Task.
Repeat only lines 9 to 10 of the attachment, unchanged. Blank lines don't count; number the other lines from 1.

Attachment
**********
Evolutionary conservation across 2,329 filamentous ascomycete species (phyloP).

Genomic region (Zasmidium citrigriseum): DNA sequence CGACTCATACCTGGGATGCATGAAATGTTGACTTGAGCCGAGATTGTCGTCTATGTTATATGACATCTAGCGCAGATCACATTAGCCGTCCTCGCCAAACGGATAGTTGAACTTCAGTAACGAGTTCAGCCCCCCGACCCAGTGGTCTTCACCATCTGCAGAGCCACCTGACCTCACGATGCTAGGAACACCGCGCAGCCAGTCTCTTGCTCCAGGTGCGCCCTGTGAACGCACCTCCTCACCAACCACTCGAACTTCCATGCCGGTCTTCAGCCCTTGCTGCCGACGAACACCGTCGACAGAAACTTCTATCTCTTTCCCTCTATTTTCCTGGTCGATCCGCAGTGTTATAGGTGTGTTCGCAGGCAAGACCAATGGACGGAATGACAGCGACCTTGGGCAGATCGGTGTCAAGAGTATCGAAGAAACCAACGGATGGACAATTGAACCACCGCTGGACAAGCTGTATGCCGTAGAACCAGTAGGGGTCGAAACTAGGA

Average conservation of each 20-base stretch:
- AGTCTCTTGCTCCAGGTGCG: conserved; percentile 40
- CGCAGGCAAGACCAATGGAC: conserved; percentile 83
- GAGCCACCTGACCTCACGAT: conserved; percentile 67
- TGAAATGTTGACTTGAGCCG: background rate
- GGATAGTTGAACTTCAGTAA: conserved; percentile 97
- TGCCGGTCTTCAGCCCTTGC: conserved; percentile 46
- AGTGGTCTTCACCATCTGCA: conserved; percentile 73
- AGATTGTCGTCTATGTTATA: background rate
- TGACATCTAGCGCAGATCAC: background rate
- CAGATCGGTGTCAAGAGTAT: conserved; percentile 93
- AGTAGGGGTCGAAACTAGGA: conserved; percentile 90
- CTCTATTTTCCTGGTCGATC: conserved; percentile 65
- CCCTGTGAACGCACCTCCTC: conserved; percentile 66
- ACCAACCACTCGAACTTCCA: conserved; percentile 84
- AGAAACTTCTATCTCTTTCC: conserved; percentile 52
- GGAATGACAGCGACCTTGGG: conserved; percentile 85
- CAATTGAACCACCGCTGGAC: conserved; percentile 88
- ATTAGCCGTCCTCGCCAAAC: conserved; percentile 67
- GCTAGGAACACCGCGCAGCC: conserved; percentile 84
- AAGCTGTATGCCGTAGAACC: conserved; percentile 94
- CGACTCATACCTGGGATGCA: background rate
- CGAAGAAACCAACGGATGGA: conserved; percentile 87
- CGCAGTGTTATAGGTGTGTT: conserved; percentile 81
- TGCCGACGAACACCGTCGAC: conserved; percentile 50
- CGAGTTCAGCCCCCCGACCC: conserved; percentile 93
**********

- TGCCGGTCTTCAGCCCTTGC: conserved; percentile 46
- AGTGGTCTTCACCATCTGCA: conserved; percentile 73